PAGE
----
These inspectors have all the qualities top toy manufacturers seek.

They're dynamic. Experienced. Opinionated.

And young -- 3 to 10 years old.

All are up to the task: testing new toys for the upcoming holiday season.

"It's easy," Avery Knoll, 5, said. "You just play."

Avery and about 50 other children at a KinderCare Learning Center in Great Neck, Virginia, happened to draw a lucky assignment recently. They were among 1,200 kids throughout the country who tested new toys for a contest that FamilyFun magazine sponsors every year.

While the smaller kids tried to decide if Darth Tater or a Wild West Bratz doll would be the season's hot seller, older kids tried out the Roll N' Doodle Tattoo Center, where they could ink their arms and legs with all manner of designs.

"They come off with soap and water," noted 8-year-old tester Kyra Solomon, no doubt thinking about what her mom might say later.

These official testers were quick to point out this wasn't all fun and games. Some assembly was required on some toys.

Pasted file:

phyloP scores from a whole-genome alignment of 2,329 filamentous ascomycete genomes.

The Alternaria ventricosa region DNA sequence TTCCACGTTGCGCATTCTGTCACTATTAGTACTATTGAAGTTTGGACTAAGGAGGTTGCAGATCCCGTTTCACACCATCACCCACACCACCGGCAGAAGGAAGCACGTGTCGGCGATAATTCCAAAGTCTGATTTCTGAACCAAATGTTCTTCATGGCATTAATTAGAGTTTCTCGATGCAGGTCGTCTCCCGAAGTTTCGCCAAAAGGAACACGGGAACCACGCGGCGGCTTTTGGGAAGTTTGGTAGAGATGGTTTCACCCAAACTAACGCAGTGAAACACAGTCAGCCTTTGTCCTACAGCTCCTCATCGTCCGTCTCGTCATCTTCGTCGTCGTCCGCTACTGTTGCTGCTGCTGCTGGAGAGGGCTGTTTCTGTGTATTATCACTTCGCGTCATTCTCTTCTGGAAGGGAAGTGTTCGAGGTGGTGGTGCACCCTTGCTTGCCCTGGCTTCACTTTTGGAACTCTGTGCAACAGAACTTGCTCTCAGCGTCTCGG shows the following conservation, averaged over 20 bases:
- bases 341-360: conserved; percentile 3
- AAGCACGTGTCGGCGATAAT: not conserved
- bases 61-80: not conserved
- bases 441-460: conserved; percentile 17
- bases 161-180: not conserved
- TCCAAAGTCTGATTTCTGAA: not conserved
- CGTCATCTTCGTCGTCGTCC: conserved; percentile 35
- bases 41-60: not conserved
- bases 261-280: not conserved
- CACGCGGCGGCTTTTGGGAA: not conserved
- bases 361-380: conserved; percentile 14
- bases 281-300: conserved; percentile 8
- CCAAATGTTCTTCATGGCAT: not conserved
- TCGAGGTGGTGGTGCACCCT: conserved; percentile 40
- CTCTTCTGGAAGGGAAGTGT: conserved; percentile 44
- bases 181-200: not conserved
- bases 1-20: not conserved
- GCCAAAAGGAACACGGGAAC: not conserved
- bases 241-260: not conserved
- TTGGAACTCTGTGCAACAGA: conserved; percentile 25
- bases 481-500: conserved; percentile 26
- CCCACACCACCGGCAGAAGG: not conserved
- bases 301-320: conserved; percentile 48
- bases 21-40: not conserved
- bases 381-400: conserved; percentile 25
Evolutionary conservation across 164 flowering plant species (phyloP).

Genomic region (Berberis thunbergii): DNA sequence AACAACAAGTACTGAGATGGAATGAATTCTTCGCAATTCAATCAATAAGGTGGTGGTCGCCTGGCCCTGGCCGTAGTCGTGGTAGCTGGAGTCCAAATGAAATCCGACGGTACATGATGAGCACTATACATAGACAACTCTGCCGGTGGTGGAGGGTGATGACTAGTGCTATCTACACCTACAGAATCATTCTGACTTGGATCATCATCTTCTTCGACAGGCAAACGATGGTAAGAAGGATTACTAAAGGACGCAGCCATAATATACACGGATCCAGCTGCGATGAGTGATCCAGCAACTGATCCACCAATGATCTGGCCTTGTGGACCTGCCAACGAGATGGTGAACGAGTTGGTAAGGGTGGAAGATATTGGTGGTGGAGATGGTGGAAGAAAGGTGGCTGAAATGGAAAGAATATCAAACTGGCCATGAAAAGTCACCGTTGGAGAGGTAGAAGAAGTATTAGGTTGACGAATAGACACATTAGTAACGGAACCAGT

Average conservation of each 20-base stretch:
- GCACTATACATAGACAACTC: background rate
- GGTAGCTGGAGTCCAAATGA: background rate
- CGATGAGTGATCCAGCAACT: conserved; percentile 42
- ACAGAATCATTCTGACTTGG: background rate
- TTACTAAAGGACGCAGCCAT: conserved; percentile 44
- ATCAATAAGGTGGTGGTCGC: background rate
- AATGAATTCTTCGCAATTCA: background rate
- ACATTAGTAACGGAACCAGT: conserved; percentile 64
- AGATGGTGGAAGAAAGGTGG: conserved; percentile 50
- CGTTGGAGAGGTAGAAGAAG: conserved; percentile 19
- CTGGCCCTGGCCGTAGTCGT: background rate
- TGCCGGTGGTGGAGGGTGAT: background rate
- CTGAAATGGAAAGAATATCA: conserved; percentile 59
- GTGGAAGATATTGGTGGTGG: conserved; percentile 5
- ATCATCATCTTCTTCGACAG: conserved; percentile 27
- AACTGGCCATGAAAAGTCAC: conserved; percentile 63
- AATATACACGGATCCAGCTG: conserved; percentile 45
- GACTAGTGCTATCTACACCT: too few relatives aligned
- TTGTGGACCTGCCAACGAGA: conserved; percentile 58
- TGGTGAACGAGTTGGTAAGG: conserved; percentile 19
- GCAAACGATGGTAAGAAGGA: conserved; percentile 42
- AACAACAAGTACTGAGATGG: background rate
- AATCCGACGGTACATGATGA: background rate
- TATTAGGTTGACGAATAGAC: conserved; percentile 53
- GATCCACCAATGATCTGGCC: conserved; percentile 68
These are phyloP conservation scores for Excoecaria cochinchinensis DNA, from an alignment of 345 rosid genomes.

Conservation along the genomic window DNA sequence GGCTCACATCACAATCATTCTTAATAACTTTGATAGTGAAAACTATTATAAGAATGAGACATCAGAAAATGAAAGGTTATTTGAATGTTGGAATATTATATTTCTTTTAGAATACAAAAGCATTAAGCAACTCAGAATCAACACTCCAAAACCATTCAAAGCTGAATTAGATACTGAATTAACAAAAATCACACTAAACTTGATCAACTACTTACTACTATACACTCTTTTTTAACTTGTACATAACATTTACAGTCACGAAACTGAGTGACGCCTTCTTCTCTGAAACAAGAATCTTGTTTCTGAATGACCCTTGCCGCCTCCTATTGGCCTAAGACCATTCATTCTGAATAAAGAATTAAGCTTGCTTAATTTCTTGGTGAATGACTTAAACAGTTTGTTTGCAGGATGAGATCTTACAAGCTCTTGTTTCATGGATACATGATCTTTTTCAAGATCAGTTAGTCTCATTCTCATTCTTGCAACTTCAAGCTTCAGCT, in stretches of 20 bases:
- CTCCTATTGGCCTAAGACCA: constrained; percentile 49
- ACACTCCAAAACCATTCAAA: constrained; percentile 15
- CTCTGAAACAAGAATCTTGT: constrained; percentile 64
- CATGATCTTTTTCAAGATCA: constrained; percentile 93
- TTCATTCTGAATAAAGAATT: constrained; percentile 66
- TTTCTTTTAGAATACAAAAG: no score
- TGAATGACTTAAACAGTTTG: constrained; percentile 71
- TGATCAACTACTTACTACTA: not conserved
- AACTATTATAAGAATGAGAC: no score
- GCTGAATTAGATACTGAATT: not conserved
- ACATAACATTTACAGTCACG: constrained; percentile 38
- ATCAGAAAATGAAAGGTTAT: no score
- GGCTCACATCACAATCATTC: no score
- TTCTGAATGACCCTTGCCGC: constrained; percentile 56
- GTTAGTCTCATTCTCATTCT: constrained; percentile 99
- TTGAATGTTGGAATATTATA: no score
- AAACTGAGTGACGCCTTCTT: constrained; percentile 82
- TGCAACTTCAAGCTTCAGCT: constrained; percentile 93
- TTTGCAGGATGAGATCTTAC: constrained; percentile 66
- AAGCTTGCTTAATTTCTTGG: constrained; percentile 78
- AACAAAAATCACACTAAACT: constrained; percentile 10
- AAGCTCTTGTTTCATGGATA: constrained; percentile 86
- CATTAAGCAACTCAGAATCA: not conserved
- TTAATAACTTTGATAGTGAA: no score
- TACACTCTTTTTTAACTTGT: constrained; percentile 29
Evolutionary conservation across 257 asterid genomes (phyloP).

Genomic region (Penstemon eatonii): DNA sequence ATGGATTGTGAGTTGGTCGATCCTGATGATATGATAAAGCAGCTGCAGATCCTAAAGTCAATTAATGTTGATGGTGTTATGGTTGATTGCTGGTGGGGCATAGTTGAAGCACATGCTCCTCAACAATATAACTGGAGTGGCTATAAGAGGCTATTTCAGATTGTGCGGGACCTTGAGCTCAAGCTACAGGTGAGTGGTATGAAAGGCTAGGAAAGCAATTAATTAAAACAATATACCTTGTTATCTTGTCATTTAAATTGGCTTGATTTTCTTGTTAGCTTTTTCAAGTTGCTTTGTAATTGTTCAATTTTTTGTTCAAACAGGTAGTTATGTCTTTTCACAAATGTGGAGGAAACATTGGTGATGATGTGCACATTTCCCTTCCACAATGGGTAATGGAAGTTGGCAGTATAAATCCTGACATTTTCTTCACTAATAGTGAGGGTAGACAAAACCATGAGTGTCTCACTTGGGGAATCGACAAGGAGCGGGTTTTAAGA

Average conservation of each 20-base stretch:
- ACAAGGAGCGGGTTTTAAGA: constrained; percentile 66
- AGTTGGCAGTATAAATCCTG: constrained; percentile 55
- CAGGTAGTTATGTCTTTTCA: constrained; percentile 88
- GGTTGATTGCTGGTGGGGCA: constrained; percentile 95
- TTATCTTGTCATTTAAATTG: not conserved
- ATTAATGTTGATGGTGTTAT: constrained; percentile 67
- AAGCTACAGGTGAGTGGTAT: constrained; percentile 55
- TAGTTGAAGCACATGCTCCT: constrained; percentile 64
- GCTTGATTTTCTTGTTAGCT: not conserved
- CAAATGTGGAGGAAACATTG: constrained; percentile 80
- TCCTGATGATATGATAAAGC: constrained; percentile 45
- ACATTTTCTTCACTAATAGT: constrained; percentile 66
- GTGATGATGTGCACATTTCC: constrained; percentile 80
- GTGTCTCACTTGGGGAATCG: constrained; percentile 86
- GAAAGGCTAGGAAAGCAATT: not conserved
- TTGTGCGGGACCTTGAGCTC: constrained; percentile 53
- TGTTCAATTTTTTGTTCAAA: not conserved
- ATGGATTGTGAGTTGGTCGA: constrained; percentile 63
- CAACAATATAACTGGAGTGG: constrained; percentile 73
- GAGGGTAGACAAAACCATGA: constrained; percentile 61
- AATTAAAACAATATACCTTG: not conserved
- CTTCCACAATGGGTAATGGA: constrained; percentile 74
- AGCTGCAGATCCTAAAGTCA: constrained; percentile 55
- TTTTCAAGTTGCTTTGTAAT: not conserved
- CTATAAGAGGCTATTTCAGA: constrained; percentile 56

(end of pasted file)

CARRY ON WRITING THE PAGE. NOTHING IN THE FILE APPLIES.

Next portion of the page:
Even so, Alden Amrhein, 7, didn't find the task too difficult. "All you have to do is play with the toys," he said with a shrug.

Well, someone has to do it.

If it seems odd to be testing toys for the holidays when it's still 90 degrees outside, think about this: The magazine started working on this in February at the big toy show in New York, where 6,000 toys were on display. In June and July, 520 of those toys were reduced to 63 finalists by children in Kennebunk, Maine. Those toys then were sent to centers around the country for testing. Along with the toys came -- we're not kidding -- 2,704 batteries!

Alden and friends Spencer Cole, 8, and Khiry Weaver, 10, gave high marks to the Quadrilla Basic Set, a wooden contraption they first built before zooming marbles along its tracks. "It's like Legos, but with marbles," Alden said.

What makes a toy really good?

"You can make up new rules and make it funner," said Spencer.

The kids voted for their favorites. The 21 winners will be listed in FamilyFun's November issue.

Alden and his buddies agreed that toy-testing was fun, but they're not banking on it as a career.

Khiry wants to be a football player or archaeologist. Spencer, a tae kwon do instructor. Alden isn't sure yet.

But he thinks toy-testing is nice work.

"It's pretty cool," he said. "And fun. I knew it was going to be fun."

-- Virginian-Pilot

Look for the results of KidsPost's own toy test around Thanksgiving.

Darth Tater and the Wild West Bratz give a new look to old favorites. Kids at work: testers Katelyn Wilson, left, Kyra Solomon and Tyler Sherrod.